Jerome Powell, chairman of the Federal Reserve, speaks on Tuesday, October 8, 2019, during the NABE annual meeting in Denver, Colorado, USA.
Daniel Brenner | Bloomberg | Getty Images
The Federal Reserve will soon start growing its balance sheet again. This is a response to the pull in overnight credit markets in September, Chairman Jerome Powell said.
How the Fed will expand the securities According to the head of the central bank in a speech in Denver, the cuts in the coming days will be explained, even though they will be purchases of government bonds. Powell emphasized, however, that the approach should not be confused with quantitative easing during and after the financial crisis.
"This is not QE. In no sense is this a QE," he said in a question-and-answer session after the speech.
On broader monetary policy, Powell noted his recent script: He and his policy makers see the economy as strong but vulnerable to shocks, particularly due to a global slowdown, trade and geopolitics, such as a potentially chaotic Brexit , He said that the Fed was determined to support the recovery but was data-dependent and not dependent on a given rate of interest rate cuts.
The Fed cut its key interest rates twice in 201
It's time to expand A few weeks ago, partly because of funding constraints caused by the money being pulled out of the system when the companies made tax payments and the finance department did bond auctions. Due to the lack of funding, repo rates increased by up to 10% and the Fed's rate, which banks charge each other for short-term borrowing, was 5 basis points above target.
The Fed carries out temporary operations providing cash against ultra-secure assets.
Powell said the Fed is close to carrying out further long-term operations to ensure that the system has sufficient reserves and that market volatility events are under control.
"This volatility can hinder the effective implementation of monetary policy, and we agree," Powell said in prepared remarks. "In fact, my colleagues and I will soon announce action to increase the supply of reserves over time."
Fed officials have been thinking about the right amount of reserves to stay in the system. The cash holdings of banks at the Fed fell from a peak of $ 2.8 trillion in September 2014 to about $ 1.5 trillion when the Fed ceased its liquidity programs. Three rounds of quantitative easing or asset purchases led to a balance sheet of up to $ 4.5 trillion before the US Federal Reserve began running monthly revenues.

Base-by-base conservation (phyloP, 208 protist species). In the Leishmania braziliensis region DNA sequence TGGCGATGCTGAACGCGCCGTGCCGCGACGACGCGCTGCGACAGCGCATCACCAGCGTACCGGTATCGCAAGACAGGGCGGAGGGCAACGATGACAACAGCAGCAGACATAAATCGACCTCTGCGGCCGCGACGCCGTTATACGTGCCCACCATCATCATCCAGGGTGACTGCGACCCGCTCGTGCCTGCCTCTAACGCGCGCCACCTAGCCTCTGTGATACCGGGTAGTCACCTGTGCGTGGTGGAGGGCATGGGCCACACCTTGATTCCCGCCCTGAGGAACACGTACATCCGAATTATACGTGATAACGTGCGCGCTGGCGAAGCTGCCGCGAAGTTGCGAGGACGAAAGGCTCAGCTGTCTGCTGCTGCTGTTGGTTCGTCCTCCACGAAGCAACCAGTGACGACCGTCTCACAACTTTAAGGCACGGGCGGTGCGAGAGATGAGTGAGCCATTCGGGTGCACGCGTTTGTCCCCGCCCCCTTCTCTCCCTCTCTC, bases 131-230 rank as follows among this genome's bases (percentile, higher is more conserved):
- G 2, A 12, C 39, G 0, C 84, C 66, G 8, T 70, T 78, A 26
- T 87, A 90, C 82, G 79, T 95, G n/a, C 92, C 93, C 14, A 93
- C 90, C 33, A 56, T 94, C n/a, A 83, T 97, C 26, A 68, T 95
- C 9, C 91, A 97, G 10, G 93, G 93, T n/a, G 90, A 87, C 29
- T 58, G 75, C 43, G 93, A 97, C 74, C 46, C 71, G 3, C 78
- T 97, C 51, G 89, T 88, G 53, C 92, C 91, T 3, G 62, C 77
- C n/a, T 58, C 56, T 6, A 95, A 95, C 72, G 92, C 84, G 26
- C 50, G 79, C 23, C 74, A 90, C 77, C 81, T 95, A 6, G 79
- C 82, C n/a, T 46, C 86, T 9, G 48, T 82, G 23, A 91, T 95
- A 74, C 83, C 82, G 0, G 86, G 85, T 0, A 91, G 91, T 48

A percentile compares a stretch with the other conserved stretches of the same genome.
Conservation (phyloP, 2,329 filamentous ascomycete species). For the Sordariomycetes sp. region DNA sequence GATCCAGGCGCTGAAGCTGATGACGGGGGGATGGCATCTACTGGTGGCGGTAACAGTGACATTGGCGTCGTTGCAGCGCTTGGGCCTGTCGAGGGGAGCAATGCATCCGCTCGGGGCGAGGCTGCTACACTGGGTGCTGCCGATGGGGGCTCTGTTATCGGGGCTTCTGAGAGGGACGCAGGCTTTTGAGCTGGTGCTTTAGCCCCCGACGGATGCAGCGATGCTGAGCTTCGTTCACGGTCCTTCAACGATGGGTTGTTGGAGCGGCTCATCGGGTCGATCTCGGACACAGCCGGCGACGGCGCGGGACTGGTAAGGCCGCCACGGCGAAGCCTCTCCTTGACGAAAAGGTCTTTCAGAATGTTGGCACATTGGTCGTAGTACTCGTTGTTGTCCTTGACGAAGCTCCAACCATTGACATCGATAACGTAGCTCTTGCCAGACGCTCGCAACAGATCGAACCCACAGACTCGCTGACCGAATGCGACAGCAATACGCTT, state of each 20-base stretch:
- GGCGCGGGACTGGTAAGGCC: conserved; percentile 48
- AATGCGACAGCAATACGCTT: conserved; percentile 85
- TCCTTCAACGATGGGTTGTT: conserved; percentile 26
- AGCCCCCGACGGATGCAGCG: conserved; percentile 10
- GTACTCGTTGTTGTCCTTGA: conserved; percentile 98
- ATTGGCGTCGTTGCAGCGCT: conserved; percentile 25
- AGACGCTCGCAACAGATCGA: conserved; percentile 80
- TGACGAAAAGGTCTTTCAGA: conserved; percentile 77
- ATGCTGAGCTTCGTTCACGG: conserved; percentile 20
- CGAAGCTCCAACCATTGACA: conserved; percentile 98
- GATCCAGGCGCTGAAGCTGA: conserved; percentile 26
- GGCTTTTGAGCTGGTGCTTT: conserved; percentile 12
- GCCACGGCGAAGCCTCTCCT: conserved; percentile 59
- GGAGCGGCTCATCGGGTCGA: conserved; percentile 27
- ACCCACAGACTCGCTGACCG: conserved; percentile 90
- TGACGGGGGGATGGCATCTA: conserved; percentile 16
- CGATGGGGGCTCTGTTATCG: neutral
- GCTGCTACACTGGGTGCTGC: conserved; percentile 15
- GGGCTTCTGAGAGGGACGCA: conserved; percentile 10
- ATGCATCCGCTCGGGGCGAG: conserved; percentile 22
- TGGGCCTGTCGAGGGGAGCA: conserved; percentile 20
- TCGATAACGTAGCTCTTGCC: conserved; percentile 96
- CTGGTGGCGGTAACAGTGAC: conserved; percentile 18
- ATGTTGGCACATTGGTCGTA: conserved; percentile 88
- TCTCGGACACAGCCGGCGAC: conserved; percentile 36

President Donald Trump sharply criticized the cut in the balance sheet and called it "quantitative tightening" Powell said the Fed is embarking on a "plentiful reserves" regime and now sees that it is at the level that banks need. As we indicated in our March statement on
In the normalization of balance sheets, we will eventually begin to increase our securities holdings to maintain an adequate reserve level, "he said." That time has now come. "
Though he did not specify how the Fed will proceed, he was quick to draw a line – that this program should not be confused with the three QE rounds, the aggressive expansion efforts were the balance sheet, instead this will be a more organic process Operations similar to those of the Fed before the financial crisis of 2008.
Both the interest rate policy and the balance sheet approach were, according to Powell's dissertation, "profound changes in the economy" and their challenges for the current environment represent.
He broke the challenges into three questions: how could a gas price increase affect the economy, whether productivity is adequately measured, and whether the labor market is tight?  An increase in gas prices is likely to be absorbed and would have little overall impact, he said. Current productivity measures are likely to be insufficient for technological reasons. And he said that jobs are likely to grow slower than the data show, even though they are still growing fast enough to accommodate new workers.